Vic arrives at S.T.A.R. Labs and argues with his father Silas, who believes that football has no importance in a world that is changing with the appearance of metahumans, and states that he will never come to one of his son’s football games due to his devotion to his own work. At the Daily Planet, Superman, Batman, and Green Lantern realize the invasion has begun when the box activates and several Boom Tubes appear throughout the world, including S.T.A.R. Labs. While Vic is holding the Box being studied by his father during their argument, it activates and explodes, creating a Boom Tube. The explosion fuses the technology inside the Box to Vic’s fatally wounded and mutilated body. With several Parademons attacking, Silas is forced to take Vic to an emergency room to save him. Silas loads Vic into a technologically advanced medical bed and uses experimental nano mechanical and tissue grafting technologies on Vic in desperation, though this seems to fail when his heartbeat flatlines. Countless Parademons appear around the world, attacking everyone on sight. The box’s technology spliced with Vic’s body fuses itself with the various technologies, as well as computers, around the room, transforming Vic into Cyborg, with a body now made from technology capable of transforming and adapting itself and obtaining new features, such as weapons. Just as the Flash arrives to save the scientists, Cyborg’s systems reveal details of Apokolips, Darkseid, and the invasion plan. He sees that the Parademons are actually the inhabitants of countless worlds conquered by Darkseid. The inhabitants are captured and spliced with Darkseid’s technology, allowing it to control and repurpose their genetics and physical makeup, transforming them into mind-controlled monsters and together serve as a highly expendable army for conquering other planets. Vic’s body was affected by the same technology but it had not been programmed to create a Parademon, and fused with other materials and instead. At his foster home, teenager Billy Batson sees a Parademon outside and mystically turns into the superhero Shazam. Air Force One is attacked in the air, but is saved by the Amazon princess Wonder Woman (Diana Prince) and Superman. After the heroes gather, Cyborg reveals that the invasion is a prelude to the terraforming of Earth. Darkseid arrives and proves to be a powerful opponent who defeats each hero effortlessly.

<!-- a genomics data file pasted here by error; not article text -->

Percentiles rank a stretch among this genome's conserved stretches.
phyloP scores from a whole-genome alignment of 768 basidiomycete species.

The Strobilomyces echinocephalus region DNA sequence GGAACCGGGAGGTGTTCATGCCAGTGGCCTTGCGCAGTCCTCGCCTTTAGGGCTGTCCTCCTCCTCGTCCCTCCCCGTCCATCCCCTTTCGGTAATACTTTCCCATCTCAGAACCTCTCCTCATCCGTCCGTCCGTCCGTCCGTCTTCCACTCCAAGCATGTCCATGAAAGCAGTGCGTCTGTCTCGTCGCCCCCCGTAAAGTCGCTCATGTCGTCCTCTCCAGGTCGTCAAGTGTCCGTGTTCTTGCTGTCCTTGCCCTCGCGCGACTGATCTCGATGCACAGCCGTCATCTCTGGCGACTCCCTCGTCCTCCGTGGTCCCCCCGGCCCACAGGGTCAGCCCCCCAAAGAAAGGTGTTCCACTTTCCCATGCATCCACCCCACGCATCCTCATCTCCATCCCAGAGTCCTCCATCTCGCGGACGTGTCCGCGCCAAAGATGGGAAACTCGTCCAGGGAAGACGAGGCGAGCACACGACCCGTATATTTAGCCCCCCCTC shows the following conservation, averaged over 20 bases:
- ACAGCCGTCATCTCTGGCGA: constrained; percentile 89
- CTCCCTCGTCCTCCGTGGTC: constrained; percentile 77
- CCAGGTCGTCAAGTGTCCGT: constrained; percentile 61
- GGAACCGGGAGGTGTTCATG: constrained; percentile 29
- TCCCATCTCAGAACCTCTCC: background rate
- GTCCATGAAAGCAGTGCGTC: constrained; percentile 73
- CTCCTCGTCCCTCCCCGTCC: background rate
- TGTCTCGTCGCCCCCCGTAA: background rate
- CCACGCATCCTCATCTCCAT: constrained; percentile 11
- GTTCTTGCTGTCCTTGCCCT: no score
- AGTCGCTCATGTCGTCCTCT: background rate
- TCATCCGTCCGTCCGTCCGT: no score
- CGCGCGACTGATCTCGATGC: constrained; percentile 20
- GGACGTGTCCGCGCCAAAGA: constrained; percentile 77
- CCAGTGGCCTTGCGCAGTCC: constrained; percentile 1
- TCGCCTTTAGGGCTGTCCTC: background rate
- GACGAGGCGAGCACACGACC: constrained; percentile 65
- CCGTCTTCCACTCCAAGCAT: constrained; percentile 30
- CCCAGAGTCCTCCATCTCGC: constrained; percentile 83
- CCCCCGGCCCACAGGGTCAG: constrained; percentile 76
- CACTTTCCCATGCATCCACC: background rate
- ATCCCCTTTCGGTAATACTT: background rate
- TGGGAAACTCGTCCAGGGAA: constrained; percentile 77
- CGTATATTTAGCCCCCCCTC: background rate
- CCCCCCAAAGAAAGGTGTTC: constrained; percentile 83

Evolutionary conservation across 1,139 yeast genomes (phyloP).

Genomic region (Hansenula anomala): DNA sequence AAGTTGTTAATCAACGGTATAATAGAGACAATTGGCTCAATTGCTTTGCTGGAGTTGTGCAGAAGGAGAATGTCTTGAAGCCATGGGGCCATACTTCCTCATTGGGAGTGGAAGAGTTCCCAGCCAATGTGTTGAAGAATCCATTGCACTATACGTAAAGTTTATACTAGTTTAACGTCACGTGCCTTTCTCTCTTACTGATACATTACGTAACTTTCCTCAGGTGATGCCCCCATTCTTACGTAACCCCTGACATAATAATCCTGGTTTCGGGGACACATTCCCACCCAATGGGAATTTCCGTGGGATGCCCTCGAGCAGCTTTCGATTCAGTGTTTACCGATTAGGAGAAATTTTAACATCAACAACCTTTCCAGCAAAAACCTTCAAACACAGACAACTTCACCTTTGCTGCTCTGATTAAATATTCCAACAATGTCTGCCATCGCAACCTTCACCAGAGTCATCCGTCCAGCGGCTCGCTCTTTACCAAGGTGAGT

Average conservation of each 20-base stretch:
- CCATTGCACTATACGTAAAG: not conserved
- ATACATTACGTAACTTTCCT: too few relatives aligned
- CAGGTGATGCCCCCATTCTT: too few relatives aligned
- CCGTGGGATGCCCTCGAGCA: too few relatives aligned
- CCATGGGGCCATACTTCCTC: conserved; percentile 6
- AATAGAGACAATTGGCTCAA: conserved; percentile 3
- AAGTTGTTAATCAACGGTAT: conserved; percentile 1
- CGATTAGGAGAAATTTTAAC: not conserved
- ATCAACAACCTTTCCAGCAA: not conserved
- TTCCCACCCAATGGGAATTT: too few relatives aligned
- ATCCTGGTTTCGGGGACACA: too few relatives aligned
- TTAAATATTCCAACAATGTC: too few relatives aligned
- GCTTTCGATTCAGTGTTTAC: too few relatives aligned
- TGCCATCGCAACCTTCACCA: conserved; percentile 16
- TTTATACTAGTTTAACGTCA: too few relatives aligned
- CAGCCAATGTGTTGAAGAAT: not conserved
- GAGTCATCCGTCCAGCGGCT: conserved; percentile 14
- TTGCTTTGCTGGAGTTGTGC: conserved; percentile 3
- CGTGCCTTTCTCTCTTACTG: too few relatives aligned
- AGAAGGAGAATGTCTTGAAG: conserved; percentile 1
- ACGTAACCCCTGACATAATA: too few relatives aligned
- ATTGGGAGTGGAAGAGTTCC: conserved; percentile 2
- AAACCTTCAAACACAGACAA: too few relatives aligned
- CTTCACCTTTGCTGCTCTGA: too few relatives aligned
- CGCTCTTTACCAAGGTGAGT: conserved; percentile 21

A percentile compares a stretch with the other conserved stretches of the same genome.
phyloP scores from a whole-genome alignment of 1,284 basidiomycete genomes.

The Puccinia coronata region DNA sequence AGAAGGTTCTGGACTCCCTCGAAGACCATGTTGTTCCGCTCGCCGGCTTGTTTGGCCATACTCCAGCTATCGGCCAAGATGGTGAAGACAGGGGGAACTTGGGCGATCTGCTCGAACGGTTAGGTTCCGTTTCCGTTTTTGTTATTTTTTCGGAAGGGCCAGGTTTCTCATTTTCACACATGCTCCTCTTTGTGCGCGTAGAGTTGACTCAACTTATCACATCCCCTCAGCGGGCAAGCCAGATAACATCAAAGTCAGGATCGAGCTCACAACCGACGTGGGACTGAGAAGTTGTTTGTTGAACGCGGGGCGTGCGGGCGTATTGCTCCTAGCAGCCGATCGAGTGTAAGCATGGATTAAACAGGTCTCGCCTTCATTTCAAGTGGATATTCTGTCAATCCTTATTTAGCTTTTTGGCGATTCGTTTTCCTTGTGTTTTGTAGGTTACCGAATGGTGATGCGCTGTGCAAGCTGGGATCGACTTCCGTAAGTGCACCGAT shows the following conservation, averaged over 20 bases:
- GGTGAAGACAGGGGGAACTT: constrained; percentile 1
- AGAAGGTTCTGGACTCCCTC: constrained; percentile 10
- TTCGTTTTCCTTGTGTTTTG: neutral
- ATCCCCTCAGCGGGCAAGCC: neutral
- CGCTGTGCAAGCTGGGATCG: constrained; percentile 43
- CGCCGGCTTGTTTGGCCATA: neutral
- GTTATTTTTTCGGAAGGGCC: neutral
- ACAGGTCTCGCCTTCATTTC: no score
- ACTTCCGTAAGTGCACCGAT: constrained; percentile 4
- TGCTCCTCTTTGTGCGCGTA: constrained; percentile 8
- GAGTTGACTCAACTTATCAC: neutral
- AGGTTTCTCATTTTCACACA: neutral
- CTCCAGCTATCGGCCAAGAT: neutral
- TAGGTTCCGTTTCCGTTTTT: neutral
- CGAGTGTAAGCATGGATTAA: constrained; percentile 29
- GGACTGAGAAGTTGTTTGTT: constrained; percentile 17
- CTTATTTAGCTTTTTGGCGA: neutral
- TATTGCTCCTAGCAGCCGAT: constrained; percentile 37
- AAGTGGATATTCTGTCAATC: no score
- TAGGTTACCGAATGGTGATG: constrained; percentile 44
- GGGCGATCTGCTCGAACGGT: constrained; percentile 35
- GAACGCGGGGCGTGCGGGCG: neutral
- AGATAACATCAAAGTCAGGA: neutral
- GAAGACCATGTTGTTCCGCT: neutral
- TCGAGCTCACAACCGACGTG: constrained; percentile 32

Darkseid uses his Omega Beams while fighting Flash and Superman, with the latter being unable to outmaneuver the beam and is hit, incapacitated and captured by a Parademon. Batman stops Green Lantern from going after them on his own, as his ego has caused him to charge at Darkseid without thinking and be quickly defeated and injured to the point where his arm breaks. Batman then persuades him to think about the many lives at stake rather than his own image as a hero and to help the heroes work together after he unmasks himself and reveals that his parents’ murders were what motivated him to fight evil. Batman unmasked deliberately and allows himself to be captured to save Superman. Green Lantern, acting as a leader, assembles everyone and decides that to defeat Darkseid they must destroy his eyes first, stripping him of his power to use his Omega Beams. Bruce is taken through a portal and arrives on Apokolips, proceeding to escape the Parademon and stop Desaad from turning Superman into a Parademon. Because of a brainwashing process being done on him, Superman becomes unstable and highly aggressive, resulting in him crushing Desaad to death and attacking anything in sight, including other Parademons and Batman. Batman reasons with Superman, helping him reassert his own personality. On Earth, after Darkseid’s eyes are disabled, Cyborg connects with the Mother Box to reopen the Boom Tubes and send the tyrant and his army back to their home world. Though the Parademons are gone, Darkseid remains. Superman and Batman arrive and together they force the tyrant into the portal. With the world saved, the once-maligned superheroes gain the public’s trust and are honored at the White House. The President of the United States asks whether they have a name. Shazam abruptly announces the name “Super Seven”, to which the others object. After a short debate the team of superheroes agree to take the name of Justice League.